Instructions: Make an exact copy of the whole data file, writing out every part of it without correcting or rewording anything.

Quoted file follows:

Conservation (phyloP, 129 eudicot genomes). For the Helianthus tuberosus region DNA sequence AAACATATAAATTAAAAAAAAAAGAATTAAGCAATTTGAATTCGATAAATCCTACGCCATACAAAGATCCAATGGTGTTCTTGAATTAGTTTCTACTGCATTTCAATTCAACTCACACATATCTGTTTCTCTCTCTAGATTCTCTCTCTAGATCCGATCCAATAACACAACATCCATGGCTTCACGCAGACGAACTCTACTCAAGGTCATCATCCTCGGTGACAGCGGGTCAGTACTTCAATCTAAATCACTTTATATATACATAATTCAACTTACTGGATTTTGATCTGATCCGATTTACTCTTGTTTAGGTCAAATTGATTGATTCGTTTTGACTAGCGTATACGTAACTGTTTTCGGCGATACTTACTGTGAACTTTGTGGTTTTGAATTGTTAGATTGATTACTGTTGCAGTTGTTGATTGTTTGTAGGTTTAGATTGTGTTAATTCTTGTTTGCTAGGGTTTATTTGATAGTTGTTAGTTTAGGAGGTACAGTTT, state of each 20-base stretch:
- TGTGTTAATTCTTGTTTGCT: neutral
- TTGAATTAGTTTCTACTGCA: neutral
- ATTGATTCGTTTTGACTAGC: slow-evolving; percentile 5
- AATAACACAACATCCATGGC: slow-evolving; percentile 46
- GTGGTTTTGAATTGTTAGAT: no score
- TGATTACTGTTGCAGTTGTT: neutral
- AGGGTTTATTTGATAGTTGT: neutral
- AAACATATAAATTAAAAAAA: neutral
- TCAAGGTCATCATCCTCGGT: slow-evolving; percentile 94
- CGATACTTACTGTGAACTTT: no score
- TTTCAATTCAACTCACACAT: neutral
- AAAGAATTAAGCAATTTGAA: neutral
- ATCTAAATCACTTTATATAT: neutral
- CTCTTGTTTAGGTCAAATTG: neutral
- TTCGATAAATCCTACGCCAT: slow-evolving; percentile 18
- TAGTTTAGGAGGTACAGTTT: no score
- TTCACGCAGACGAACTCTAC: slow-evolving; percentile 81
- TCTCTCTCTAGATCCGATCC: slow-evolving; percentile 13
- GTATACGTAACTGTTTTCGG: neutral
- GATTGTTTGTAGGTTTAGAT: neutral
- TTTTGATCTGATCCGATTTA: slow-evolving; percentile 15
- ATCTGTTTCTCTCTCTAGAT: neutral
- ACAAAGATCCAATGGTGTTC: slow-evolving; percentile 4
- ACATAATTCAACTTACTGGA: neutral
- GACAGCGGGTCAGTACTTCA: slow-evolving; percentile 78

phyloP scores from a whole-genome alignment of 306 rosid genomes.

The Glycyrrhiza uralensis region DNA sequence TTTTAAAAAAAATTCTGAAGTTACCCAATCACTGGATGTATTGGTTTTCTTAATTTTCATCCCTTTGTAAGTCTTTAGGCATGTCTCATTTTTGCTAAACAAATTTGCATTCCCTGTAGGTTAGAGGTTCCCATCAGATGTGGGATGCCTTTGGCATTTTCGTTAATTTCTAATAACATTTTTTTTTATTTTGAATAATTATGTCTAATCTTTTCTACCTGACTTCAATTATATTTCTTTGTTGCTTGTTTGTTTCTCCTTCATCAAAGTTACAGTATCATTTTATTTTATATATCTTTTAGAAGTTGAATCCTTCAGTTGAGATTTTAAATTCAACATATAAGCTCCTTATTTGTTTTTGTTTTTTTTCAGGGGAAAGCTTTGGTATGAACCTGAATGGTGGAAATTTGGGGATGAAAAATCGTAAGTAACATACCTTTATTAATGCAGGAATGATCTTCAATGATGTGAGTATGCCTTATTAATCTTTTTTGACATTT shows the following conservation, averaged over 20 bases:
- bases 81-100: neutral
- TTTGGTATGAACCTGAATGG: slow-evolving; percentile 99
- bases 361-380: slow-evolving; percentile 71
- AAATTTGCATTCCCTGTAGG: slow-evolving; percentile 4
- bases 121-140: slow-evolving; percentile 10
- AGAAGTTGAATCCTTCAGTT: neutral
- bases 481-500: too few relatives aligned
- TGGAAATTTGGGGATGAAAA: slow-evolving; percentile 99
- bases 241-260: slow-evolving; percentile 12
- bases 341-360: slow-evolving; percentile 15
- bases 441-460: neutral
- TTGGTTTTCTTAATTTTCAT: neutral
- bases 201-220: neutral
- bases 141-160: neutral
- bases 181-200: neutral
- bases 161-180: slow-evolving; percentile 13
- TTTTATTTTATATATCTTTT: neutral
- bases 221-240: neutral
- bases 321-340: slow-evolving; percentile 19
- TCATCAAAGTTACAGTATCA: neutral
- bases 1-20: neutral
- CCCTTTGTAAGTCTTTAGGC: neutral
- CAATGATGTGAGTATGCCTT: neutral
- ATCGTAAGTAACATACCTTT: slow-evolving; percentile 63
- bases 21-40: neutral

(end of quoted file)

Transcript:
Conservation (phyloP, 129 eudicot genomes). For the Helianthus tuberosus region DNA sequence AAACATATAAATTAAAAAAAAAAGAATTAAGCAATTTGAATTCGATAAATCCTACGCCATACAAAGATCCAATGGTGTTCTTGAATTAGTTTCTACTGCATTTCAATTCAACTCACACATATCTGTTTCTCTCTCTAGATTCTCTCTCTAGATCCGATCCAATAACACAACATCCATGGCTTCACGCAGACGAACTCTACTCAAGGTCATCATCCTCGGTGACAGCGGGTCAGTACTTCAATCTAAATCACTTTATATATACATAATTCAACTTACTGGATTTTGATCTGATCCGATTTACTCTTGTTTAGGTCAAATTGATTGATTCGTTTTGACTAGCGTATACGTAACTGTTTTCGGCGATACTTACTGTGAACTTTGTGGTTTTGAATTGTTAGATTGATTACTGTTGCAGTTGTTGATTGTTTGTAGGTTTAGATTGTGTTAATTCTTGTTTGCTAGGGTTTATTTGATAGTTGTTAGTTTAGGAGGTACAGTTT, state of each 20-base stretch:
- TGTGTTAATTCTTGTTTGCT: neutral
- TTGAATTAGTTTCTACTGCA: neutral
- ATTGATTCGTTTTGACTAGC: slow-evolving; percentile 5
- AATAACACAACATCCATGGC: slow-evolving; percentile 46
- GTGGTTTTGAATTGTTAGAT: no score
- TGATTACTGTTGCAGTTGTT: neutral
- AGGGTTTATTTGATAGTTGT: neutral
- AAACATATAAATTAAAAAAA: neutral
- TCAAGGTCATCATCCTCGGT: slow-evolving; percentile 94
- CGATACTTACTGTGAACTTT: no score
- TTTCAATTCAACTCACACAT: neutral
- AAAGAATTAAGCAATTTGAA: neutral
- ATCTAAATCACTTTATATAT: neutral
- CTCTTGTTTAGGTCAAATTG: neutral
- TTCGATAAATCCTACGCCAT: slow-evolving; percentile 18
- TAGTTTAGGAGGTACAGTTT: no score
- TTCACGCAGACGAACTCTAC: slow-evolving; percentile 81
- TCTCTCTCTAGATCCGATCC: slow-evolving; percentile 13
- GTATACGTAACTGTTTTCGG: neutral
- GATTGTTTGTAGGTTTAGAT: neutral
- TTTTGATCTGATCCGATTTA: slow-evolving; percentile 15
- ATCTGTTTCTCTCTCTAGAT: neutral
- ACAAAGATCCAATGGTGTTC: slow-evolving; percentile 4
- ACATAATTCAACTTACTGGA: neutral
- GACAGCGGGTCAGTACTTCA: slow-evolving; percentile 78

phyloP scores from a whole-genome alignment of 306 rosid genomes.

The Glycyrrhiza uralensis region DNA sequence TTTTAAAAAAAATTCTGAAGTTACCCAATCACTGGATGTATTGGTTTTCTTAATTTTCATCCCTTTGTAAGTCTTTAGGCATGTCTCATTTTTGCTAAACAAATTTGCATTCCCTGTAGGTTAGAGGTTCCCATCAGATGTGGGATGCCTTTGGCATTTTCGTTAATTTCTAATAACATTTTTTTTTATTTTGAATAATTATGTCTAATCTTTTCTACCTGACTTCAATTATATTTCTTTGTTGCTTGTTTGTTTCTCCTTCATCAAAGTTACAGTATCATTTTATTTTATATATCTTTTAGAAGTTGAATCCTTCAGTTGAGATTTTAAATTCAACATATAAGCTCCTTATTTGTTTTTGTTTTTTTTCAGGGGAAAGCTTTGGTATGAACCTGAATGGTGGAAATTTGGGGATGAAAAATCGTAAGTAACATACCTTTATTAATGCAGGAATGATCTTCAATGATGTGAGTATGCCTTATTAATCTTTTTTGACATTT shows the following conservation, averaged over 20 bases:
- bases 81-100: neutral
- TTTGGTATGAACCTGAATGG: slow-evolving; percentile 99
- bases 361-380: slow-evolving; percentile 71
- AAATTTGCATTCCCTGTAGG: slow-evolving; percentile 4
- bases 121-140: slow-evolving; percentile 10
- AGAAGTTGAATCCTTCAGTT: neutral
- bases 481-500: too few relatives aligned
- TGGAAATTTGGGGATGAAAA: slow-evolving; percentile 99
- bases 241-260: slow-evolving; percentile 12
- bases 341-360: slow-evolving; percentile 15
- bases 441-460: neutral
- TTGGTTTTCTTAATTTTCAT: neutral
- bases 201-220: neutral
- bases 141-160: neutral
- bases 181-200: neutral
- bases 161-180: slow-evolving; percentile 13
- TTTTATTTTATATATCTTTT: neutral
- bases 221-240: neutral
- bases 321-340: slow-evolving; percentile 19
- TCATCAAAGTTACAGTATCA: neutral
- bases 1-20: neutral
- CCCTTTGTAAGTCTTTAGGC: neutral
- CAATGATGTGAGTATGCCTT: neutral
- ATCGTAAGTAACATACCTTT: slow-evolving; percentile 63
- bases 21-40: neutral